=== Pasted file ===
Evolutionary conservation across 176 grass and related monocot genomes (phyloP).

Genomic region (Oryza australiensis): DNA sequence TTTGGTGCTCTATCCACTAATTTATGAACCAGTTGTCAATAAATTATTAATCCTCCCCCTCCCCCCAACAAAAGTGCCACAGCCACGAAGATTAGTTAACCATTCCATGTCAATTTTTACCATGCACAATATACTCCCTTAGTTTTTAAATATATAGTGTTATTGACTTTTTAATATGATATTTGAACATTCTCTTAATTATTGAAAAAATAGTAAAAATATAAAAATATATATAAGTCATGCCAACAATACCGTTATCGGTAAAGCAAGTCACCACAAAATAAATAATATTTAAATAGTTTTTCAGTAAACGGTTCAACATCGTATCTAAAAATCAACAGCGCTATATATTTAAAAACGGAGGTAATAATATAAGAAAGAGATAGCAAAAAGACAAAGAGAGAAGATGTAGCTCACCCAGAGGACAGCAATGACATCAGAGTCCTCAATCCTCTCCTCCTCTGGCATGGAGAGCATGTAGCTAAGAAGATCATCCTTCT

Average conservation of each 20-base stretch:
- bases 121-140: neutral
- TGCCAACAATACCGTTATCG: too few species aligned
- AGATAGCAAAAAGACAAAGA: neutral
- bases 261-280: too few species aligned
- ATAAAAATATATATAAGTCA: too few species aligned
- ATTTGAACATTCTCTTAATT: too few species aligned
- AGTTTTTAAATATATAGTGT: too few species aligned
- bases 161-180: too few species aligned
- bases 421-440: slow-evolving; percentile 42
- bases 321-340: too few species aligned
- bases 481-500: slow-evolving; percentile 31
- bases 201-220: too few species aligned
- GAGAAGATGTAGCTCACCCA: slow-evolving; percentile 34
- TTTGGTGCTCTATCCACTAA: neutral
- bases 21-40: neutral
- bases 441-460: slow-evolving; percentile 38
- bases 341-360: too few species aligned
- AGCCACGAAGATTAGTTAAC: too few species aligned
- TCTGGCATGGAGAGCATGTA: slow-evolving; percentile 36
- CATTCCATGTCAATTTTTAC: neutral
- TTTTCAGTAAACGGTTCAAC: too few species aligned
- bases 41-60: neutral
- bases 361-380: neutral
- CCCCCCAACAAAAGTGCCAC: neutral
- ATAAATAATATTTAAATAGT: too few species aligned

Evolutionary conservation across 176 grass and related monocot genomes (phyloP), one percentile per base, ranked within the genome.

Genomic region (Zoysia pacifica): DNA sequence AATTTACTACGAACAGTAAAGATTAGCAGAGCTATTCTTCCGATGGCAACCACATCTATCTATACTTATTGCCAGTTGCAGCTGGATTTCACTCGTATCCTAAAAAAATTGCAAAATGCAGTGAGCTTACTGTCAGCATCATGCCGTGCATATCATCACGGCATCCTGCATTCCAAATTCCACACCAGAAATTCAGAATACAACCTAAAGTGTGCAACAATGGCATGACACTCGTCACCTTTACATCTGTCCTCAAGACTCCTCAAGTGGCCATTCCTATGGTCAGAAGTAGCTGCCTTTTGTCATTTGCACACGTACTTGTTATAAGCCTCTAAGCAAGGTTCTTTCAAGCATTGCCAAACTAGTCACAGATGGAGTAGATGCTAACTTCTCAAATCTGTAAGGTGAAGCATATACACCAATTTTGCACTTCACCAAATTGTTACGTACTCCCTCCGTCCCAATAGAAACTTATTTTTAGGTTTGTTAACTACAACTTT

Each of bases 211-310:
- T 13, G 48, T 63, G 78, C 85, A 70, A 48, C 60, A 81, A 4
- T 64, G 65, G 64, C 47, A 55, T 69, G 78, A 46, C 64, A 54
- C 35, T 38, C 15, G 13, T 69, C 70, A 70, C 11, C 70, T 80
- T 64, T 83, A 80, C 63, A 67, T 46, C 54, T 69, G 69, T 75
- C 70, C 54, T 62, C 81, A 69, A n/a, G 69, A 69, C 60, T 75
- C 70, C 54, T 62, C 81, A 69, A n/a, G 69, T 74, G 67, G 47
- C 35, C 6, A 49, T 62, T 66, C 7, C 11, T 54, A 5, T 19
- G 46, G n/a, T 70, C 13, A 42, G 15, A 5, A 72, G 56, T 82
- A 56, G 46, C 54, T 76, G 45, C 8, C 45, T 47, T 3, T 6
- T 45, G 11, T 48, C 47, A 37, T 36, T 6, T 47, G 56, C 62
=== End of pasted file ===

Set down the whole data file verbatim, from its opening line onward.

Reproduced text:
Evolutionary conservation across 176 grass and related monocot genomes (phyloP).

Genomic region (Oryza australiensis): DNA sequence TTTGGTGCTCTATCCACTAATTTATGAACCAGTTGTCAATAAATTATTAATCCTCCCCCTCCCCCCAACAAAAGTGCCACAGCCACGAAGATTAGTTAACCATTCCATGTCAATTTTTACCATGCACAATATACTCCCTTAGTTTTTAAATATATAGTGTTATTGACTTTTTAATATGATATTTGAACATTCTCTTAATTATTGAAAAAATAGTAAAAATATAAAAATATATATAAGTCATGCCAACAATACCGTTATCGGTAAAGCAAGTCACCACAAAATAAATAATATTTAAATAGTTTTTCAGTAAACGGTTCAACATCGTATCTAAAAATCAACAGCGCTATATATTTAAAAACGGAGGTAATAATATAAGAAAGAGATAGCAAAAAGACAAAGAGAGAAGATGTAGCTCACCCAGAGGACAGCAATGACATCAGAGTCCTCAATCCTCTCCTCCTCTGGCATGGAGAGCATGTAGCTAAGAAGATCATCCTTCT

Average conservation of each 20-base stretch:
- bases 121-140: neutral
- TGCCAACAATACCGTTATCG: too few species aligned
- AGATAGCAAAAAGACAAAGA: neutral
- bases 261-280: too few species aligned
- ATAAAAATATATATAAGTCA: too few species aligned
- ATTTGAACATTCTCTTAATT: too few species aligned
- AGTTTTTAAATATATAGTGT: too few species aligned
- bases 161-180: too few species aligned
- bases 421-440: slow-evolving; percentile 42
- bases 321-340: too few species aligned
- bases 481-500: slow-evolving; percentile 31
- bases 201-220: too few species aligned
- GAGAAGATGTAGCTCACCCA: slow-evolving; percentile 34
- TTTGGTGCTCTATCCACTAA: neutral
- bases 21-40: neutral
- bases 441-460: slow-evolving; percentile 38
- bases 341-360: too few species aligned
- AGCCACGAAGATTAGTTAAC: too few species aligned
- TCTGGCATGGAGAGCATGTA: slow-evolving; percentile 36
- CATTCCATGTCAATTTTTAC: neutral
- TTTTCAGTAAACGGTTCAAC: too few species aligned
- bases 41-60: neutral
- bases 361-380: neutral
- CCCCCCAACAAAAGTGCCAC: neutral
- ATAAATAATATTTAAATAGT: too few species aligned

Evolutionary conservation across 176 grass and related monocot genomes (phyloP), one percentile per base, ranked within the genome.

Genomic region (Zoysia pacifica): DNA sequence AATTTACTACGAACAGTAAAGATTAGCAGAGCTATTCTTCCGATGGCAACCACATCTATCTATACTTATTGCCAGTTGCAGCTGGATTTCACTCGTATCCTAAAAAAATTGCAAAATGCAGTGAGCTTACTGTCAGCATCATGCCGTGCATATCATCACGGCATCCTGCATTCCAAATTCCACACCAGAAATTCAGAATACAACCTAAAGTGTGCAACAATGGCATGACACTCGTCACCTTTACATCTGTCCTCAAGACTCCTCAAGTGGCCATTCCTATGGTCAGAAGTAGCTGCCTTTTGTCATTTGCACACGTACTTGTTATAAGCCTCTAAGCAAGGTTCTTTCAAGCATTGCCAAACTAGTCACAGATGGAGTAGATGCTAACTTCTCAAATCTGTAAGGTGAAGCATATACACCAATTTTGCACTTCACCAAATTGTTACGTACTCCCTCCGTCCCAATAGAAACTTATTTTTAGGTTTGTTAACTACAACTTT

Each of bases 211-310:
- T 13, G 48, T 63, G 78, C 85, A 70, A 48, C 60, A 81, A 4
- T 64, G 65, G 64, C 47, A 55, T 69, G 78, A 46, C 64, A 54
- C 35, T 38, C 15, G 13, T 69, C 70, A 70, C 11, C 70, T 80
- T 64, T 83, A 80, C 63, A 67, T 46, C 54, T 69, G 69, T 75
- C 70, C 54, T 62, C 81, A 69, A n/a, G 69, A 69, C 60, T 75
- C 70, C 54, T 62, C 81, A 69, A n/a, G 69, T 74, G 67, G 47
- C 35, C 6, A 49, T 62, T 66, C 7, C 11, T 54, A 5, T 19
- G 46, G n/a, T 70, C 13, A 42, G 15, A 5, A 72, G 56, T 82
- A 56, G 46, C 54, T 76, G 45, C 8, C 45, T 47, T 3, T 6
- T 45, G 11, T 48, C 47, A 37, T 36, T 6, T 47, G 56, C 62